“The Hell of the North,” “The Queen of the Classics,” the most epic one day race in the world, scared me to the point that I almost regretted asking for a start. Riding 27 sectors totaling 51.5 km of cobblestone roads designed for tractors is like sitting on a jackhammer. After 60 km of course recon, my hands throbbed and my back ached.
Paris-Roubaix: 258 km (160 miles)
RadioShack’s young riders followed attacks. I made a short lived escape with two riders. The day’s main breakaway, however, including the Shack’s Oliviera, took 80 km to establish. All 200 riders fought to start the first cobble sector in front. A crash stopped me, and I caught up on the cobbles.
Another crash, another stop, another chase- this time with a group of riders. As long as I was with groups, I didn’t stress. We nearly rejoined the back of the peloton at the legendary Arenberg Forest, but hit more carnage traffic involving race favorite Tom Boonen. On the other side of the forest, Boonen came to the front of our small group. I stayed with him and experienced his power on the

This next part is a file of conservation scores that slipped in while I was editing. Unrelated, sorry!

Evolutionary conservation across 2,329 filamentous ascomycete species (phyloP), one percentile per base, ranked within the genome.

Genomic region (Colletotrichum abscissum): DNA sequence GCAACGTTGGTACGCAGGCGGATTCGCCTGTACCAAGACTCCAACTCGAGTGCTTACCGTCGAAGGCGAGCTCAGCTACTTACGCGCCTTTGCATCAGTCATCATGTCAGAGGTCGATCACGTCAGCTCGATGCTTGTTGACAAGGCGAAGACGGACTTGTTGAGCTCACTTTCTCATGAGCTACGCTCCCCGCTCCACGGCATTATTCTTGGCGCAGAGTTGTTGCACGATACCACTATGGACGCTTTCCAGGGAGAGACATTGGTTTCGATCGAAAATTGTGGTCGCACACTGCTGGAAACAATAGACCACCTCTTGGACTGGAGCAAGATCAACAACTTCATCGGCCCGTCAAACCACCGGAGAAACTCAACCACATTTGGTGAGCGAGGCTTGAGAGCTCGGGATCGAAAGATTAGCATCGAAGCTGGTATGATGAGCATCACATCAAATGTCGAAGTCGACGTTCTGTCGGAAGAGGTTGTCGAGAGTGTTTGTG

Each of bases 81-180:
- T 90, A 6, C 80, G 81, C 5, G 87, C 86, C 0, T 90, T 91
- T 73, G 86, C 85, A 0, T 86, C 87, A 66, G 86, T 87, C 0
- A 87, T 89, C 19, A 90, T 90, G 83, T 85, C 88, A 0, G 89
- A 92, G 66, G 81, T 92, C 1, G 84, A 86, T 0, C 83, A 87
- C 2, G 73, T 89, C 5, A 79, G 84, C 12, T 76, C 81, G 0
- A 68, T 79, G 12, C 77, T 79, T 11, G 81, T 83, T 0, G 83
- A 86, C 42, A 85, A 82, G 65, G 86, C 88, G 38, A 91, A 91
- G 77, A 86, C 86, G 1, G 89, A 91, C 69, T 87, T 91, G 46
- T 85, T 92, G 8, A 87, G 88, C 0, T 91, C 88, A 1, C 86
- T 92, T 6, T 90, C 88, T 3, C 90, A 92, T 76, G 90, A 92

A blinding cloud of dust surrounded the stampeding peloton. As soon as Boonen had pulled us back in contact with the group he went down in a heap of wreckage. A chilling moan arose from the left ditch. Once more and for good this time, the
peloton left a big group behind.
At an ordinary race we might have stopped, but this is Paris-Roubaix. My teammate Robbie McEwen who has been a pro since I was a baby said, “the lights went out 20 km from the finish, but this race is cycling history, and I very much wanted to finish.”
My group pounded cobbles for the last 50 km and swung into the velodrome for the obligatory victory lap with the crowd still cheering thirteen minutes after winner, Johan Van Summeren.
Gregory Rast, my teammate, finished 4th, and 6 of 8 RadioShack riders were among the 108 who completed the course. At the finish our director, Dirk Demol (1988 Paris Roubaix winner), said, ” We were passing all these riders. I kept thinking we must have missed you, but you were still in the race! Good job.”
Paris-Roubaix- there’s nothing like it.
This morning my body aches. But finishing Paris-Roubaix was worth the blisters, sores, and cramps. If you need me, I’ll be in bed.